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Betraying Mr. Jefferson

I graduated from Virginia in 1987. My sister graduated in 1982. My father graduated in 1957. My mother, while she left school after my father graduated, as was the style in those days, also was a student at U.Va. I bleed orange and blue, a condition which tends to confuse the doctors, but makes perfect sense to me.

Which is why I am seeing crimson.

I found out today, via Hugh Hewitt, that my University had the dishonor of hosting Mohammed Khatami, lately president of Iran. Now, not without dissent. But still.

I'm sure the members of the Institute for Advanced Studies in Culture, all of whom Mr. Khatami and his kind hold in utter contempt, would agree with the Cav Daily's editorial:

After Khatami's visit to the University, he will speak at the National Cathedral in Washington, D.C. a church, that, if it had an ideological affiliation, would be to toleration and reason -- values instilled by Jefferson into the American conscience. One can only imagine the reception many would give to an American official speaking at one of the holy sites of Islam. But here, political posturing aside, Khatami will encounter an attentive, respectful audience. And that alone will be a victory.

I'm sure that Mr. Khatami would count it as a victory, anyway. Ah well, never mind. You like the Cowboys, I like the Redskins, but we can all go out and have a beer green tea afterwards.

Not merely having him speak on Grounds, but at the Rotunda no less. If there is a Holy of Holies at the University, the Rotunda is it. It was the original library, housed the original classrooms. As Hugh pointed out, Jefferson detested theological absolutism. When he wrote, "I have sworn on the altar or God eternal hostility against every form of tyranny over the mind of man," it was Khatami he had in mind. Some arguments we settled a while back.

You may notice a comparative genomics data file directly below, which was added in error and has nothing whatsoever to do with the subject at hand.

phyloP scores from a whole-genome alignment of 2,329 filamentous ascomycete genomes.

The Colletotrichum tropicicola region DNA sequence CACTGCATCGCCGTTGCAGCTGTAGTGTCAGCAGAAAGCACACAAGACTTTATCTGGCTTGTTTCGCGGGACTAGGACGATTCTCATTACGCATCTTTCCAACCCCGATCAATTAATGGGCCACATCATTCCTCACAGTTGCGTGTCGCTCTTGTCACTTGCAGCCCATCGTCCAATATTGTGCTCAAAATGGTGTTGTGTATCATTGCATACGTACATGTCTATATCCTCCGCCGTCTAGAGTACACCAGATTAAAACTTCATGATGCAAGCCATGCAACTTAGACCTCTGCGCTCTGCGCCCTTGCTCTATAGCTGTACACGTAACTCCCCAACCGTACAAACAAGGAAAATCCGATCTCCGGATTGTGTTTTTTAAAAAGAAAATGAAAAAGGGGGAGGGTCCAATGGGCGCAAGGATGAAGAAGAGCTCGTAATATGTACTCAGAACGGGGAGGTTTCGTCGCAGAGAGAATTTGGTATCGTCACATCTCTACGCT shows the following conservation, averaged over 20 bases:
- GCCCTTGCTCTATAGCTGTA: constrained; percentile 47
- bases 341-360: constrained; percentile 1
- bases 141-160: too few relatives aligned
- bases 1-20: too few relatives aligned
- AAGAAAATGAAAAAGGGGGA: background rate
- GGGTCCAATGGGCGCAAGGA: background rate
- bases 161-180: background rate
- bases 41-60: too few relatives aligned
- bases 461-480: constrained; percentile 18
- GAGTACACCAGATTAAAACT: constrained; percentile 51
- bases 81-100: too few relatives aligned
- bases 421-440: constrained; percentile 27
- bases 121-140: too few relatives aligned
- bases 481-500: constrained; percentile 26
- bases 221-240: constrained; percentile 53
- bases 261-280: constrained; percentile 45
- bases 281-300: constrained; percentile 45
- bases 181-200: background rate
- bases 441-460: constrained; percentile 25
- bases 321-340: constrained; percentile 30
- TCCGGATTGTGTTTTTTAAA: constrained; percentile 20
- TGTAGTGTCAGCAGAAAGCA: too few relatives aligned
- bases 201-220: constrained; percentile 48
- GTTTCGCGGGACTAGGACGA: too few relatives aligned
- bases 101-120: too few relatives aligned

It's from the same building (although not the same room) that FDR delivered his famous "stab in the back" speech when Italy entered the war against France:

Surely the new philosophy proves from month to month that it could have no possible conception of the way of life or the way of thought of a nation whose origins go back to Jamestown and Plymouth Rock.


On this tenth day of June, 1940, the hand that held the dagger has struck it into the back of its neighbor.

On this tenth day of June, 1940, in this University founded by the first great American teacher of democracy, we send forth our prayers and our hopes to those beyond the seas who are maintaining with magnificent valor their battle for freedom.

To invite the modern-day equivalent of Mussolini to speak at the Rotunda is to betray everything the University of Virginia is supposed to stand for.


Here's your modern day Mussolini:

My goodness! How intolerant you are! How dare you hold your Western beliefs to be higher than those of the pure, peace-loving peoples of the East. They're people just like us, yearning for freedom, and fighting to the death for your right to agree with them. It's just too bad that our space shuttle and high-rise seems to have outstripped their camel and tent. And after my 4th grade experience, I question whether even algebra was a contribution or an attack on the West.

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